Hey, Everyone. So I’d just left off with Martha and moi deciding to sign up (one more time) for a cooking class at the Sur La Table shop in Austin at “The Domain.” In particular, we picked a beef class. To be precise, “Date Night: South American Steak Night.”
Like I say, carnivores we were born. Carnivores we’re gonna die. I apologize to those who find that offensive...but, sigh, it just isn’t going to change. (Vegans and others are here-by authorized to think hard thoughts in our direction. But, please, don’t add any hard objects to go along with ‘em.)
Anyway, the class was said to have the following menu: Grilled Flank Steak with Chimichurri Sauce and cheese Stuffed Masa Cakes (Pupusas) with Salsa Roja. That had sounded right good, so we signed up. Then, Martha found us a place to stay in Austin for one night (even thought Austin is only 30 minutes, driving...particularly at night...can be complicated. So, as a rule, we stay over). This time, though, she picked a hotel rather than a B&B. I think that was because it was easier to cancel a hotel than a B&B, if need be. After her fall and all the complications there-in, we are still a little gun shy, I must confess.
Come May 14, we were off. We drove down in the afternoon, getting there about 3 p.m., and checked into our hotel. We rested and cooled down a bit, and then popped into the car and headed for the Domain. We got there, found a space in one of the enormous garages the dot the Domain’s campus, and then headed for the Sur La Table.
The two of us looking terribly, terribly soigné and soignée (respectively) in our cooking togs at the Sur La Table.
We didn’t go there directly because we had some time to kill, so we went first to where usually go when visit the area. There’s a coffee shop (of course. We always find the coffee shops) right across the street from the kitchen shop. And it says something about the Domain, and the people who go/work/or live near there that the cafe we’ve found isn’t a stand-alone cafe. It is, in fact, part of the Capital One Bank at Domain.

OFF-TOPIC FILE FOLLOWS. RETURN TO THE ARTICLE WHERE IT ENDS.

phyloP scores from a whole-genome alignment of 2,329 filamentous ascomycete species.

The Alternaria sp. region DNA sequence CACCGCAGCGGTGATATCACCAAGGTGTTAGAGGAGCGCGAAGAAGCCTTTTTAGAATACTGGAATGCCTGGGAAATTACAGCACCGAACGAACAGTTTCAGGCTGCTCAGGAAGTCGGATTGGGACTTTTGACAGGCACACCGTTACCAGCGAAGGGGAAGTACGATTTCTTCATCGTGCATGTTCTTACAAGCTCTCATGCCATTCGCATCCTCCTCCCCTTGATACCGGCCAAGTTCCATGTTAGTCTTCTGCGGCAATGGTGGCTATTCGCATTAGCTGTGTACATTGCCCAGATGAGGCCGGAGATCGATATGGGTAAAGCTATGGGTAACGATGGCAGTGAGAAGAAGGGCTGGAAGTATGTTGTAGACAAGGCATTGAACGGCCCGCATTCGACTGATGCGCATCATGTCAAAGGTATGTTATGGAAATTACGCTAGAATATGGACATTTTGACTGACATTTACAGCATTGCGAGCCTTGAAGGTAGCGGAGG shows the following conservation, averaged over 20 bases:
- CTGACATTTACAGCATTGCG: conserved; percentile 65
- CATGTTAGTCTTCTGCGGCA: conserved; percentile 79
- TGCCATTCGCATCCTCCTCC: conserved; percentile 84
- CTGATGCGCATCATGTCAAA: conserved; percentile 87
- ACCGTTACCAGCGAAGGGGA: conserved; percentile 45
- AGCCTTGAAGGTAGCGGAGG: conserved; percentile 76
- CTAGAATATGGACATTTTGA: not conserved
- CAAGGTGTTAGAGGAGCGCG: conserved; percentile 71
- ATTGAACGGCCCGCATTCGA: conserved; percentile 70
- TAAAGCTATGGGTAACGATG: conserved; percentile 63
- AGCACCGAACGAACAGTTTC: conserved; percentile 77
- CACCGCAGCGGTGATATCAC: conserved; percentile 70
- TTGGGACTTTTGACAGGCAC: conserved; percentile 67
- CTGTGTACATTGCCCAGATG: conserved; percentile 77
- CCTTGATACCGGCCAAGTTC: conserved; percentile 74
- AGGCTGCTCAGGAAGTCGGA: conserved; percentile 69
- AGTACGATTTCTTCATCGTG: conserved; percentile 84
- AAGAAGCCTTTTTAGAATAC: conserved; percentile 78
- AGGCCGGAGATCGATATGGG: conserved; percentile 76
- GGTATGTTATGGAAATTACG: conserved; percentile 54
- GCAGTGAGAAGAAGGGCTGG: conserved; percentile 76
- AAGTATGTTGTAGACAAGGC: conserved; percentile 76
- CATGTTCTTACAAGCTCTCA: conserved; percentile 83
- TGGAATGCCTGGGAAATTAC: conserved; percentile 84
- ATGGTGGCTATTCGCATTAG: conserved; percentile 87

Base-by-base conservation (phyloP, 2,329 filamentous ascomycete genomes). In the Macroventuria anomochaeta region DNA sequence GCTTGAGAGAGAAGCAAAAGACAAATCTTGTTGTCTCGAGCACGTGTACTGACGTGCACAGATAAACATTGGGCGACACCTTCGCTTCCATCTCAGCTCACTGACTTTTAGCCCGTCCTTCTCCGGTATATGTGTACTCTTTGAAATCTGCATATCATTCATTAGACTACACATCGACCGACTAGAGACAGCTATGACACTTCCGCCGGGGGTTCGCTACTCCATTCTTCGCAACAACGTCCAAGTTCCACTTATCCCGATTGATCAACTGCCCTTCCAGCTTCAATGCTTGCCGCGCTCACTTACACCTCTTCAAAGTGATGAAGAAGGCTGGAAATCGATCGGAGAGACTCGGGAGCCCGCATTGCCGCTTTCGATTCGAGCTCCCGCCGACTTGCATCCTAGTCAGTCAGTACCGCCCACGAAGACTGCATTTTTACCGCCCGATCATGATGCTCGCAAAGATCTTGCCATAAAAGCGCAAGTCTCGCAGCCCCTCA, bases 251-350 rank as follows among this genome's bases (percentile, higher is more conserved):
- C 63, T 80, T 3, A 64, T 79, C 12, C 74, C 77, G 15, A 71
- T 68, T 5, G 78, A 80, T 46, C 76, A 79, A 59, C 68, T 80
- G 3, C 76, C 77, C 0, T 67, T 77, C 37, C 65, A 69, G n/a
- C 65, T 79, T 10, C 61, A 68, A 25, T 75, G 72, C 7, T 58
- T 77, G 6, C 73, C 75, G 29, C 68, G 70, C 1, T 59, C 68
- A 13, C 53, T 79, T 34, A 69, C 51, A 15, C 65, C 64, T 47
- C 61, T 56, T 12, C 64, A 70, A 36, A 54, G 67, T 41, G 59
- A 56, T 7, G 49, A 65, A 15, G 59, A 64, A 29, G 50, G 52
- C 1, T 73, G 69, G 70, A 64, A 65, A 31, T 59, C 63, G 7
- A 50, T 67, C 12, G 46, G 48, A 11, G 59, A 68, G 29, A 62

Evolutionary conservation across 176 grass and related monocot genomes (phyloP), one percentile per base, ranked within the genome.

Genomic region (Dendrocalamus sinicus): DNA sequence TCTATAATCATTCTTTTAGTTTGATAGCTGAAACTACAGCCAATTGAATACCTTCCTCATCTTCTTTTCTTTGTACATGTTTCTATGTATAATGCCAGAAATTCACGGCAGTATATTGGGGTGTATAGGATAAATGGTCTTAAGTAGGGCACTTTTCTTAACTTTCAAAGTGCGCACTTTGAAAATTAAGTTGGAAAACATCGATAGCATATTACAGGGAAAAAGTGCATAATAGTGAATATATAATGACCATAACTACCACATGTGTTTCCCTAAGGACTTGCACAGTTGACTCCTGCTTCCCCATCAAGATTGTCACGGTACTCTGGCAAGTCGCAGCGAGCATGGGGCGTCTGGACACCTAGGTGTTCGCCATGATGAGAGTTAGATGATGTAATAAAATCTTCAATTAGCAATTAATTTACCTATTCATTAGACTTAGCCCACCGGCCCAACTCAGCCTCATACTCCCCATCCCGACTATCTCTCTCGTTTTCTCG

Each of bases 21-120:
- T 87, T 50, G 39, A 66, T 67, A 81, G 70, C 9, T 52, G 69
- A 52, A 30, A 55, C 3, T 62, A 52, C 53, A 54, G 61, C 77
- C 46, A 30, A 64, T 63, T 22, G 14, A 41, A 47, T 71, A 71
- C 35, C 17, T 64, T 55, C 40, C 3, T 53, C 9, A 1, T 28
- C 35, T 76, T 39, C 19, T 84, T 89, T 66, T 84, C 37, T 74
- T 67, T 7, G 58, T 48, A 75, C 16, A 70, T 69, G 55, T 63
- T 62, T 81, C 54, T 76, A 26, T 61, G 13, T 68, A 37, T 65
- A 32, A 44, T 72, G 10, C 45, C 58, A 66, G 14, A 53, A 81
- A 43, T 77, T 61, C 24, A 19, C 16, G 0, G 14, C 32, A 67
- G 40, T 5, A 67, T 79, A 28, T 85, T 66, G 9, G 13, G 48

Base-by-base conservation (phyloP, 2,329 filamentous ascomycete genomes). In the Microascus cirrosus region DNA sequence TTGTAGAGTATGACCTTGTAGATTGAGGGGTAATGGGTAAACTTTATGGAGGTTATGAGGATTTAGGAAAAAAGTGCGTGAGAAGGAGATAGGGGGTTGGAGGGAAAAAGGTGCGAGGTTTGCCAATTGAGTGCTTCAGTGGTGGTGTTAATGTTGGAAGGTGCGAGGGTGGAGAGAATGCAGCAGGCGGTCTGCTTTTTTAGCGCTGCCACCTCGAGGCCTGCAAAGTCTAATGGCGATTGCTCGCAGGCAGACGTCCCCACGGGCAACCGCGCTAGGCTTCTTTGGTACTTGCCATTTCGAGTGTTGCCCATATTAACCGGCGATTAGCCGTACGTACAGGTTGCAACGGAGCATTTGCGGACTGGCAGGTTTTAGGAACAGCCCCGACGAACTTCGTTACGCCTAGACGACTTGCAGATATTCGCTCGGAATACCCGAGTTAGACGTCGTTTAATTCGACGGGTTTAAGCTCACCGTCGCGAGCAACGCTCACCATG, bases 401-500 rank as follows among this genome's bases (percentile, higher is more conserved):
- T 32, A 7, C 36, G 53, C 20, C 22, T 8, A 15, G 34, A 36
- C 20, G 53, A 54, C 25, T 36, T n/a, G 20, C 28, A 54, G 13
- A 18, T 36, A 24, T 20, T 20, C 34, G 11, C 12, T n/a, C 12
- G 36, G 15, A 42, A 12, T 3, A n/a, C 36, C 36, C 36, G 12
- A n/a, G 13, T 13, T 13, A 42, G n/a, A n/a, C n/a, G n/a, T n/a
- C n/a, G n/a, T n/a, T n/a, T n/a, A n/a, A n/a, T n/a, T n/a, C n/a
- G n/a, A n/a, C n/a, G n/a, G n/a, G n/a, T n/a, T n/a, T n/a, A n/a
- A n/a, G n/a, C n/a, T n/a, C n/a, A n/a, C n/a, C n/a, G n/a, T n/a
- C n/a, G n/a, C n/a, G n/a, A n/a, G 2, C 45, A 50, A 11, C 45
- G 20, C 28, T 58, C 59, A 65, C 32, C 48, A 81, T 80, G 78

It’s actually very nice. We usually drop in for an iced Americano or something. There is lots of seating and it’s air conditioned. You walk in, a pleasant person at a desk asks if you have any questions (i.e., do you have banking business? or could we interest you in an account?) and we always say no. Then we go to the counter and order our coffees. Another pleasant person asks if we have a Capital One card because we get special deals if we do. We don’t. The pleasant person shrugs and charges us full price.
Actually, we do do some of our banking with Capital One. I suppose we ought to get a card from them some day. But, I’ve always been too lazy and we’re not at the Capital One Cafe often enough to motivate me.
Sill, the Cafe interests me because it does feel very Domain and very Austin. The clientele is often, if not always, young. There are a lot of twenty- and thirty-somethings sitting at tables with desktop systems, doing spreadsheets or marketing documents. The decor is sleek and modern. There is a feeling of energy and enterprise about the place. There is a focus, if you will, on money and caffeine. What could be more twenty-first century? Or more typical of this city?
We sipped our Americanos and then Martha checked her watch. We should be moving on, she said. I nodded. We wondered whether they’d let us into the shop with our drinks, but, in the end, decided to take them. They’d tell us if they weren’t permitted soon enough.
We slipped across the street, making our way through the crowds of residents and tourists like ourselves. In the shop, yet another Very Pleasant Young Person (I’m thinking of making an acronym. A VPYP? A Vip-yip?) came up and asked if we were looking for anything special and could she help us. We explained about the cooking class. She smile and directed us toward the back of the shop where the kitchen facility was. I asked if we could take the coffees in. She smiled. Of course, of course.
We walked into the kitchen. The chef instructor was already there. He greeted us and we chatted briefly about the arrangements. We would circle the table, with him at one end, and we would be divided into groups of four -- that is, two couples apiece. He also, tactfully, suggested that we might want to pick one of the “work stations” closer to him. I say he was being tactful because he realized we were having trouble hearing him. Ah, the pleasures of age.
We washed our hands and put on the long, dark aprons the shop provides for your class. Then, we stood, and waited, while the other students...the other couples...came in, two by two.
I looked at Martha and toasted her with my coffee. After three long months, we’d finally gotten here.
And, by George, we damn well deserved to enjoy it.
More to come.
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